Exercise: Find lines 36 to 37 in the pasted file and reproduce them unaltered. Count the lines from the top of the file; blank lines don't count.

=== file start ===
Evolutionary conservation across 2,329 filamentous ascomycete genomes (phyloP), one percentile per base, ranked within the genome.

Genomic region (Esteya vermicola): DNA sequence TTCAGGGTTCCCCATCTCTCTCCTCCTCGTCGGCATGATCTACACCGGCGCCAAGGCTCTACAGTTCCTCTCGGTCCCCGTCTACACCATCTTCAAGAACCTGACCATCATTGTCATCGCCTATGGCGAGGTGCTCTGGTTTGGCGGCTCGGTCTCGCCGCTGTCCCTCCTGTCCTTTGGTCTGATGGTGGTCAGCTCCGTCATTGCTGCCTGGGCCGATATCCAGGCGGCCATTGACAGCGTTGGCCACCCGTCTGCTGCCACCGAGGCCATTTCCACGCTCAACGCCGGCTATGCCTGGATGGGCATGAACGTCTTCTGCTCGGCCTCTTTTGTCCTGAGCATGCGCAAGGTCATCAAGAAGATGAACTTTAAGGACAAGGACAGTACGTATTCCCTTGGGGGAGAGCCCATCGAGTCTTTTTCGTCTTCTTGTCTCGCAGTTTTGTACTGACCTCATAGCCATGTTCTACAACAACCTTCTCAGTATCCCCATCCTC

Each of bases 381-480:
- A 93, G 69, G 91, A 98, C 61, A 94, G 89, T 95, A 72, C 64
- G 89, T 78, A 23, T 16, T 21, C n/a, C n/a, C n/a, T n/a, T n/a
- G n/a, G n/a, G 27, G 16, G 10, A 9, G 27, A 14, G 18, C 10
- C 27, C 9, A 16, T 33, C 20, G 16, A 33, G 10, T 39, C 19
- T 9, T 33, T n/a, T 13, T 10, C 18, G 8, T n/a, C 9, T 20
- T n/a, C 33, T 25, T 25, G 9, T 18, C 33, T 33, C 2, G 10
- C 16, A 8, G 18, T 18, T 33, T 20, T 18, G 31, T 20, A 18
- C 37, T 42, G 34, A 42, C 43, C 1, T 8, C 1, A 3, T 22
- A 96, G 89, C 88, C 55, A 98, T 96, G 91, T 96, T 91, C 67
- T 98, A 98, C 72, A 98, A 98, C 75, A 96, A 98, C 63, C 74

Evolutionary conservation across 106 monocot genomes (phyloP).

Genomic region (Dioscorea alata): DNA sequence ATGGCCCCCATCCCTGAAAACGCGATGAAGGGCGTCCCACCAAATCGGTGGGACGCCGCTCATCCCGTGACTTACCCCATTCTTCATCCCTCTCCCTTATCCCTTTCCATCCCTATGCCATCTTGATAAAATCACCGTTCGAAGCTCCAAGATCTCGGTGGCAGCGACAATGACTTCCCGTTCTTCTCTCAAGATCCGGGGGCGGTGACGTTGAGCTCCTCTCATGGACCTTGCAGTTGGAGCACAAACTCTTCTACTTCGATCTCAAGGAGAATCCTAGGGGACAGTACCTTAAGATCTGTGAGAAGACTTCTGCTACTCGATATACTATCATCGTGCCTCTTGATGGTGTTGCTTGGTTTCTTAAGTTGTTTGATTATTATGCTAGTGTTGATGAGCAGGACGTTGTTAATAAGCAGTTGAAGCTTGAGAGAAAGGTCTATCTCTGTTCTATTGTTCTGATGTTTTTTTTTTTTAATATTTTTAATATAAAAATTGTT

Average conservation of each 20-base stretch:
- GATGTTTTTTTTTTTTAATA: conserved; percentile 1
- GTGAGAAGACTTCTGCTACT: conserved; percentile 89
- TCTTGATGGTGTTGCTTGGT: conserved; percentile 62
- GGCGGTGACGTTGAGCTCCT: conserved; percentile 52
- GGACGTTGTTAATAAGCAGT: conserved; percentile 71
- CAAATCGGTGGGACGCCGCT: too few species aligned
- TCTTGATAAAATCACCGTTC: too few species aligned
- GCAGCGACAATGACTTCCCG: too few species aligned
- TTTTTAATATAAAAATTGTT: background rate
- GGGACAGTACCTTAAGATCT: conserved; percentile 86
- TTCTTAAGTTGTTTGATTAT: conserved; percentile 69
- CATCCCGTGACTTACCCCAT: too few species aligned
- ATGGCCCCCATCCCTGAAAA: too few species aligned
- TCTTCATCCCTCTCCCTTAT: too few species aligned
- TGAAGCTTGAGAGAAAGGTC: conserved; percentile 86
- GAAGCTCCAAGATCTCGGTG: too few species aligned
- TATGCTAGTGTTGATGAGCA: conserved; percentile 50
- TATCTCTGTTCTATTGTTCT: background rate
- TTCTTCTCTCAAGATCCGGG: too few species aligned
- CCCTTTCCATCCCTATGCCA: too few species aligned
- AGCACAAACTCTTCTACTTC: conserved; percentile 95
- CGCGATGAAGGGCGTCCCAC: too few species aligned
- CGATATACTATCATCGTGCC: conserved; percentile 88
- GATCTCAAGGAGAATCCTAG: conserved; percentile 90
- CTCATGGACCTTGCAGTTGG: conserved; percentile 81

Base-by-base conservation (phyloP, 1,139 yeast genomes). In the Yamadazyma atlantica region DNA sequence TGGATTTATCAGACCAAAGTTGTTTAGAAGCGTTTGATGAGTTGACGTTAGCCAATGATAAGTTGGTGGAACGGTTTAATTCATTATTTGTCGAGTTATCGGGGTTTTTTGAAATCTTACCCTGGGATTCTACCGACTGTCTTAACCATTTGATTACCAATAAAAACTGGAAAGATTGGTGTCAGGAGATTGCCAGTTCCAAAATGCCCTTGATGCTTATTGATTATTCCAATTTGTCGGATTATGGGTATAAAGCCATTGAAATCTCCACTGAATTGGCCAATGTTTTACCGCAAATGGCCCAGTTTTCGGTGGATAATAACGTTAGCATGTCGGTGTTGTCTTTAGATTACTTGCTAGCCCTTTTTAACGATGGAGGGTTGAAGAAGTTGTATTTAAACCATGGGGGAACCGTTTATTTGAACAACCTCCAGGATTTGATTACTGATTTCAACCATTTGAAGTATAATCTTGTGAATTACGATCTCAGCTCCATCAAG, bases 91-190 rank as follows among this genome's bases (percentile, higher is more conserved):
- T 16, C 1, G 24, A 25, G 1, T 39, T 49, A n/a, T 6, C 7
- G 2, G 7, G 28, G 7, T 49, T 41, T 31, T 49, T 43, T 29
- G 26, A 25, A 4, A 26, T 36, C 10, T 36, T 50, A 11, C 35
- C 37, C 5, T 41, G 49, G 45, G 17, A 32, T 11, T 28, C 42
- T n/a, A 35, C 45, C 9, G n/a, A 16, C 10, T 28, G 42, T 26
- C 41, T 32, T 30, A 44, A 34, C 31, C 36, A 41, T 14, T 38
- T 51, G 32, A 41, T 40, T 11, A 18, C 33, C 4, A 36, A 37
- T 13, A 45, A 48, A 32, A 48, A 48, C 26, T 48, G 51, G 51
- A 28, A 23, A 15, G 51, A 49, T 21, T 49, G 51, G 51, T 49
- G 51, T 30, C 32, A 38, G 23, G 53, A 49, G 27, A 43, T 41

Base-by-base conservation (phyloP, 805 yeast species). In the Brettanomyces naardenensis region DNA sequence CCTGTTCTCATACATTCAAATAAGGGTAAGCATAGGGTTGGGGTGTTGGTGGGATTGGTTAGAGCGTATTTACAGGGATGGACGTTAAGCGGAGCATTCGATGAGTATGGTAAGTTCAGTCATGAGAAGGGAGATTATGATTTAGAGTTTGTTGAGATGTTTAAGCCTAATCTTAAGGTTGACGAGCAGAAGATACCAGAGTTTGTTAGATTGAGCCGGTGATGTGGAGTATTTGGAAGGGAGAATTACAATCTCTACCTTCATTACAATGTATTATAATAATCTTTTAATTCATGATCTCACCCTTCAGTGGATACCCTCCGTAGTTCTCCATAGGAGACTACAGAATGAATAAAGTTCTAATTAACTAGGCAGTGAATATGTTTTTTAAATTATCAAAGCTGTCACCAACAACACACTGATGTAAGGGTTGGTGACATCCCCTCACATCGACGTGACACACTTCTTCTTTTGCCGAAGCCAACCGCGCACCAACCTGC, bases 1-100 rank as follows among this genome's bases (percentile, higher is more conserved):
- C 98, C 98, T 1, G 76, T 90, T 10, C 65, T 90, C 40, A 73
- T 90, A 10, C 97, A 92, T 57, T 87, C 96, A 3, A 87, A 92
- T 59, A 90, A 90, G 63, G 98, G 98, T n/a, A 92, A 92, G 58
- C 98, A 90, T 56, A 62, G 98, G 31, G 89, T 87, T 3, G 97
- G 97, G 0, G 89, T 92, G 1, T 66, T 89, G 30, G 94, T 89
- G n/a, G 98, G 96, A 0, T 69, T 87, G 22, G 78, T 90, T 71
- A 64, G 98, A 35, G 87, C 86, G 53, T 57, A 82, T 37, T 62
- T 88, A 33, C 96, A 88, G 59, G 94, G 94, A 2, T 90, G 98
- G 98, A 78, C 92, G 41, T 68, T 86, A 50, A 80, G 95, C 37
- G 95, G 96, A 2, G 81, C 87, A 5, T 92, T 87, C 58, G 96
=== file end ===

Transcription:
- CCCTTTCCATCCCTATGCCA: too few species aligned
- AGCACAAACTCTTCTACTTC: conserved; percentile 95